Reporter plasmids were transfected using Jet PEI (OZYME, FRANCE) for HUVECs and HMEC-1 or using Promofectine (PromoCell GmBH, Heidelberg, GERMANY) for LLyECs, following manufacturer's instructions. The TK-RL plasmid encoding renilla luciferase was co-transfected with firefly luciferase reporters to correct for transfection efficiency. Normalized firefly luciferase activities were determined using the Dual-Glo luciferase kit (Promega, FRANCE).

Chromatin immunoprecipitation (ChIP) assays

Chromatin immunoprecipitation assays were performed using exponentially growing LLyECs essentially as described [13]. Cleared chromatin corresponding to 10–15×106 cells was incubated with specific antibodies directed against TAL1, LMO2, LYL1, GATA2, E47, acetylated-Histone H3 and species-matched control IgGs.

Aliquots of immunoprecipitated DNAs were analyzed by PCR with the following primers:

  1. - ANG-2 promoter Forward: 5′-TGGTTGGAGGGCAGGCATTC-3′
  2. - ANG-2 promoter Reverse: 5′-TTGGGAGGGCTGTGTCAGCTT-3′

Genomic untranscribed region upstream of the cKIT gene (−2295 to −2179) was amplified as a negative control with the following primers:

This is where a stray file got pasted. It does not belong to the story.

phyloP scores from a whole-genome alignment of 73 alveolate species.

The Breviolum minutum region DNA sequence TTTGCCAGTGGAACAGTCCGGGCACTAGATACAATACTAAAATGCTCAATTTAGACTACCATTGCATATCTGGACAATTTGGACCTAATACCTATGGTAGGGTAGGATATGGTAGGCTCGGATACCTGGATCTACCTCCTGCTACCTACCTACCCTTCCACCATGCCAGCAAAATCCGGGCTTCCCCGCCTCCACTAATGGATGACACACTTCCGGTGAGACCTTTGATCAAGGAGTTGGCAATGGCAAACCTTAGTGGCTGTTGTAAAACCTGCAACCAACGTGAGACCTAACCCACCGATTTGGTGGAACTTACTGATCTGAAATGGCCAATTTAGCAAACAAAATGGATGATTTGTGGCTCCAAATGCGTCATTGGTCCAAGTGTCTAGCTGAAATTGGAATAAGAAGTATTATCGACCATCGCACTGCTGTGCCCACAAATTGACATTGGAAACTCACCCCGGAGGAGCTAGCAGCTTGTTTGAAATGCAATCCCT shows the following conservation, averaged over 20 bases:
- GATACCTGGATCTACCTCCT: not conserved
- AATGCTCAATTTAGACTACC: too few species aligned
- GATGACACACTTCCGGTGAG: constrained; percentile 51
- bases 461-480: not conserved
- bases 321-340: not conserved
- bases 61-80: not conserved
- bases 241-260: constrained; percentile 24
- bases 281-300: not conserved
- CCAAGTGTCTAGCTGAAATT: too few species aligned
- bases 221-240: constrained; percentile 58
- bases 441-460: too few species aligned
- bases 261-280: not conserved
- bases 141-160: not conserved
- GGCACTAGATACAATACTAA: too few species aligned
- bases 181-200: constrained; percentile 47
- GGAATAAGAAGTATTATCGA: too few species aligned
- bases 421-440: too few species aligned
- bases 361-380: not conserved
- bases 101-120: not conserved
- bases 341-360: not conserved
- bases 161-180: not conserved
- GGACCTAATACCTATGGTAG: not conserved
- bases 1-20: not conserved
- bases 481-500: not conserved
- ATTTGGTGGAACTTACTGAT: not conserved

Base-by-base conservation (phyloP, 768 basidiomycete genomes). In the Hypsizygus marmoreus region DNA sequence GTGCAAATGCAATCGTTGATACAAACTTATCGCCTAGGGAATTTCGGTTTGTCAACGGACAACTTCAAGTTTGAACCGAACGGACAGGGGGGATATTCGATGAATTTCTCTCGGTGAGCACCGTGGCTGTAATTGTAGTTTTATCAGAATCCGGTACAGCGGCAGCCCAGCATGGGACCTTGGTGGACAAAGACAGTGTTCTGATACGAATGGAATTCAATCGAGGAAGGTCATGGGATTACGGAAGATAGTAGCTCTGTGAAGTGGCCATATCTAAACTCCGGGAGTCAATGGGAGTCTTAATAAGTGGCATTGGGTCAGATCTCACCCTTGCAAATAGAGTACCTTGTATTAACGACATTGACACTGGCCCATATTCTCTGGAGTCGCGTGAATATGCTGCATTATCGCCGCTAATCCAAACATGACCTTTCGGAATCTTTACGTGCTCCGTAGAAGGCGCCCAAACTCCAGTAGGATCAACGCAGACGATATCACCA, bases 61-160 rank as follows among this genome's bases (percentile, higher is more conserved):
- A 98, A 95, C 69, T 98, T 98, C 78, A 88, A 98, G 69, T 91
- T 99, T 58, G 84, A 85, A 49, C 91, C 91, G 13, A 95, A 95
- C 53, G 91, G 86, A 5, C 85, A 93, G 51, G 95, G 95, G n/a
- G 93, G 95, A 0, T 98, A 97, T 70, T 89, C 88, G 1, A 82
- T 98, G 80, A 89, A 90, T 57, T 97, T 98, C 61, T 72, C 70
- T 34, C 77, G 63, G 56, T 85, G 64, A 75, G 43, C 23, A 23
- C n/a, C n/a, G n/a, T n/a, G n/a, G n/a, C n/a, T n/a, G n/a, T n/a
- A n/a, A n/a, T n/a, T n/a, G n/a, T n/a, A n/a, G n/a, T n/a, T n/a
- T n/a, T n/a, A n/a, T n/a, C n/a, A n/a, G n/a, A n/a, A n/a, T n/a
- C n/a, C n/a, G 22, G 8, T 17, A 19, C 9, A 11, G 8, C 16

1. - Forward primer: 5′-TCAAGGTTGGGCTGGGAGAT-3′
  2. - Reverse primer: 5′-GCTTATGTTCAGCCAGTACACACCA-3′

PCR products were analyzed by gel electrophoresis in the presence of Ethidium bromide. Fluorescence corresponding to each PCR product was analyzed using Image J software. Fold-enrichment of ANG-2 target genomic regions immunoprecipitated by each specific antibody was normalized to the levels obtained with control IgGs and plotted as the increase over the level of enrichment at the negative control region.

Co-immunoprecipitations assays in HEK-293T cells and immunoblot analysis

Plasmids used for transfections.

The plasmids encoding TAL1, E47, LMO2, GATA2, LDB1 have been described previously [13]. Human LYL1 cDNA tagged with Flag or HA was amplified by PCR and subcloned into pcDNA-3. The pEGFP-C1 plasmid is from Clontech. 293T cells (5×106) were plated on 10-cm culture dishes 5 h prior to transfection.